Every country or large organisation requires an ambassador and it’s no different for music. Each genre requires somebody with passion and knowledge that can inspire as well as educate the uninitiated. For Detroit techno it’s fair to say that DJ/label owner and club promoter Claus Bachor could prove a great contender. Based in Cologne, he first started out as a DJ in 1976 then found his then musical taste buds of funk, rare groove, hip hop, electro and disco evolve into the electronic flavours of house and techno.
Working as a music journalist in the 80s, Claus was one of the first people to put on acid and house parties in West Germany also starting up the now legendary RAVE club in Cologne. Having gained recognition out of these club nights, Claus started up Psycho Thrill, an event which specialised in all aspects of techno whilst ensuring that the policy remained strictly underground. Spawning up a label of the same name, over the years he also became known as an outspoken critic with a fierce stance against the commercial side of the music. His support for the electronic scene has seen him grace turntables all over Europe and an appearance in the Detroit techno documentary High Tech Soul.
With a cool 40, 000 records in his basement, Claus is still a vinyl junkie and remains at the forefront of the genre. Psycho Thrill recently celebrated its 20th birthday with an appearance from select members of Underground Resistance’ D3’ performing live and DJ sets from the man himself.
Claus, how did the 20th birthday party go?
I felt very happy with things, Underground Resistance were amazing. It was my goal to bring them to back Cologne after twenty years. I was very interested to see them in their new format, more jazz infected. The last time they were here, Mad Mike, Robert Hood and Jeff Mills were playing with the latter actually becoming a Psycho Thrill resident for some time. I was really pleased to see the reactions from the crowd overall and it was a great success.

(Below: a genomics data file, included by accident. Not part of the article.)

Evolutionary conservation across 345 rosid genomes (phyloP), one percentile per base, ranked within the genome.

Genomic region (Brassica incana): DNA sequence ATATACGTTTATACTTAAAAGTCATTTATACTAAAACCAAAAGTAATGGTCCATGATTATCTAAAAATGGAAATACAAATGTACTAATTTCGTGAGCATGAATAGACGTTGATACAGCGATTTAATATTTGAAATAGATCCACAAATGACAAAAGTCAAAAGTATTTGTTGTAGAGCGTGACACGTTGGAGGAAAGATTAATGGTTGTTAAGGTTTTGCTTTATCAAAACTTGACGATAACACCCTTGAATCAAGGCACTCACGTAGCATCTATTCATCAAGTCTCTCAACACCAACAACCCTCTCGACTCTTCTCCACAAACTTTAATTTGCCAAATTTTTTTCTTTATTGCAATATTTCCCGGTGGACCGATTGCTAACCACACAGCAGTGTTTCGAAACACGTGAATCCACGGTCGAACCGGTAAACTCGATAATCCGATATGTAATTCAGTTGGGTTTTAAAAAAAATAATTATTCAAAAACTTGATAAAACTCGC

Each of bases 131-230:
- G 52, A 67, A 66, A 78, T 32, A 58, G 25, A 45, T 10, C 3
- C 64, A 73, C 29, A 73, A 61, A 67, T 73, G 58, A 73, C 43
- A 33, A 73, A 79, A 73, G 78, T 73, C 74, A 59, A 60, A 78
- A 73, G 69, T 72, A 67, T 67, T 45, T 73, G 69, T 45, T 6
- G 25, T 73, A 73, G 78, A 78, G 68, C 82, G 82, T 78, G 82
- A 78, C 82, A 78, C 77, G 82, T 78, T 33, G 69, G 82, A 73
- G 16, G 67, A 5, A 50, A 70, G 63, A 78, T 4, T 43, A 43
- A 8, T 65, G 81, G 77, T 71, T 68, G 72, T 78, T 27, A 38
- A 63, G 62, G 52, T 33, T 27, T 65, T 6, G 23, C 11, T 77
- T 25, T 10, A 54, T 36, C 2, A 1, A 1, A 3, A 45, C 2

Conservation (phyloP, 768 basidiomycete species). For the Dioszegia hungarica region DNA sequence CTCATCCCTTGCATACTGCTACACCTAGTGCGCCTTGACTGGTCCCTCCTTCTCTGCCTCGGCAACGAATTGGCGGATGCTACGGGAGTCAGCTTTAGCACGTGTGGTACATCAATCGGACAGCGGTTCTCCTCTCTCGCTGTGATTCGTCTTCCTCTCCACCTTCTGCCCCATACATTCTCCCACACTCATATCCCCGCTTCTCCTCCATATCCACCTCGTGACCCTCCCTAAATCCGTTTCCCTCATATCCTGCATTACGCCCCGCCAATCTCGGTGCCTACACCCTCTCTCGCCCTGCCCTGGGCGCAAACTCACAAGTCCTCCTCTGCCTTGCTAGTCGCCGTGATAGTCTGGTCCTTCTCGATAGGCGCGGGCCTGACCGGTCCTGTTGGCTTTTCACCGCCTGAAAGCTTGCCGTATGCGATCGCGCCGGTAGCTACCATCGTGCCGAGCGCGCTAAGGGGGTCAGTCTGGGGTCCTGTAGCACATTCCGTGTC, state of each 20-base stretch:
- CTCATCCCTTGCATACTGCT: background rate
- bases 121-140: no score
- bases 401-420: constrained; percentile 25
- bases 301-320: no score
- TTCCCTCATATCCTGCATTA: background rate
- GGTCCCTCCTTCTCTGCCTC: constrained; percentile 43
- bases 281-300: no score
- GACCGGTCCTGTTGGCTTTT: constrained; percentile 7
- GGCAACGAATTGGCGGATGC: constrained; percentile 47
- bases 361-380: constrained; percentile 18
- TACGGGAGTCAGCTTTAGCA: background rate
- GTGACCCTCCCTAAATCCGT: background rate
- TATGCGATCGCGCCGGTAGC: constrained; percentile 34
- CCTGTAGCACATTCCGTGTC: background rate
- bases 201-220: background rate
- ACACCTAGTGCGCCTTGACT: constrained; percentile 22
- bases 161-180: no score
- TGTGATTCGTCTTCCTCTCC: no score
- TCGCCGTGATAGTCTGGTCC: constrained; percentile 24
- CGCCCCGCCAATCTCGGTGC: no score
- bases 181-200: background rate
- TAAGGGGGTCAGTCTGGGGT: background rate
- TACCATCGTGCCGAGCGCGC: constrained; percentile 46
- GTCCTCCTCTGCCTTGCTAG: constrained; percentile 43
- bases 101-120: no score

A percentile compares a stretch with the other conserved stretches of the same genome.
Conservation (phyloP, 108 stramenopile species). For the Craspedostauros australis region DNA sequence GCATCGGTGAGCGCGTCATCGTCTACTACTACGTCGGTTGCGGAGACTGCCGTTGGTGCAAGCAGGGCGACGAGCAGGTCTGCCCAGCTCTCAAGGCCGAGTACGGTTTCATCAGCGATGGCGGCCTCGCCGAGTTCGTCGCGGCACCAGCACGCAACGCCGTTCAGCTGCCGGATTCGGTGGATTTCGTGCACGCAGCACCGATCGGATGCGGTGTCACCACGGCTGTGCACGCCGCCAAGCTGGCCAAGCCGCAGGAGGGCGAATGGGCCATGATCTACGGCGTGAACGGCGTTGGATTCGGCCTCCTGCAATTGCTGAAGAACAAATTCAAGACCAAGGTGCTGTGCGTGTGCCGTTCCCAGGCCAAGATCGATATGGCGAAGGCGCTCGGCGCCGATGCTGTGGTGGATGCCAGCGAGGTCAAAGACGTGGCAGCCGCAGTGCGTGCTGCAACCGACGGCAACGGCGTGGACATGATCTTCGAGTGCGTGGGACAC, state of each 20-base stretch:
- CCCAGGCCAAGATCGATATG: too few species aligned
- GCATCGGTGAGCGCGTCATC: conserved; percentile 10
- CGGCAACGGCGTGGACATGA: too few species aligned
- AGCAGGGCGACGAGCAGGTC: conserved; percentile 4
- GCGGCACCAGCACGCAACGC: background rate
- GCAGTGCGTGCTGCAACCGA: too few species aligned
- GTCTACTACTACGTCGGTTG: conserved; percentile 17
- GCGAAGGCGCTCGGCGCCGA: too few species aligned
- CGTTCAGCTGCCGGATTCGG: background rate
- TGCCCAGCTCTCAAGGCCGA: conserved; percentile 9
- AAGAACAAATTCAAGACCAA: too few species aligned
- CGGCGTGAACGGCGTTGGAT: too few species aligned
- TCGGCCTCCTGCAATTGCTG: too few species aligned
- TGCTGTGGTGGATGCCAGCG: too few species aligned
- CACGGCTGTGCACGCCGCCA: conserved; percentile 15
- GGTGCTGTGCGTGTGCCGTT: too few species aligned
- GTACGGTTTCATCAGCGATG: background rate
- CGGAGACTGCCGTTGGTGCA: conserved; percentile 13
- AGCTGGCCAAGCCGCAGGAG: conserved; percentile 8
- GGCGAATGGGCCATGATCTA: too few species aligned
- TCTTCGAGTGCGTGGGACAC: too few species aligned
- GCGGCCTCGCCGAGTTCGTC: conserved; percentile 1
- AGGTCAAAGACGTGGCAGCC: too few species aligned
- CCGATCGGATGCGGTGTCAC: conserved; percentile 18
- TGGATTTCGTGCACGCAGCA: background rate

Tell us more about the history of the night.
It all started out at The RAVE club here in 1989 which was one of the first underground clubs where we would play, house, techno and acid. Due to economic reasons the club had to close. A few of the DJs went to play elsewhere but I was not happy with what these other nights were playing, almost too commercial for my liking. I decided to do my own thing and keep the musical policy underground hence Psycho Thrill was born. Over the years we’ve had all the big names from America, Europe and of course the UK. I can remember having Colin Fava, Ben Simms and The Surgeon over here on a regular basis; an emphasis on the Detroit sound has always been a main focus.
Many well-known DJs have played at Psycho Thrill. Any highlights for you?
There are only a few that I can really call my favourites, people that I have learned a lot from over the years and they would be Jeff Mills, Derrick May, Armando Gallup, The Surgeon and Colin Fava. There are also some lesser known German DJs, younger guys who in my opinion have the edge over some of the more established names. I do feel that some of the big names have become ‘tired’ and there is a fresh scene emerging from clubs such as Berghain in Berlin and the like.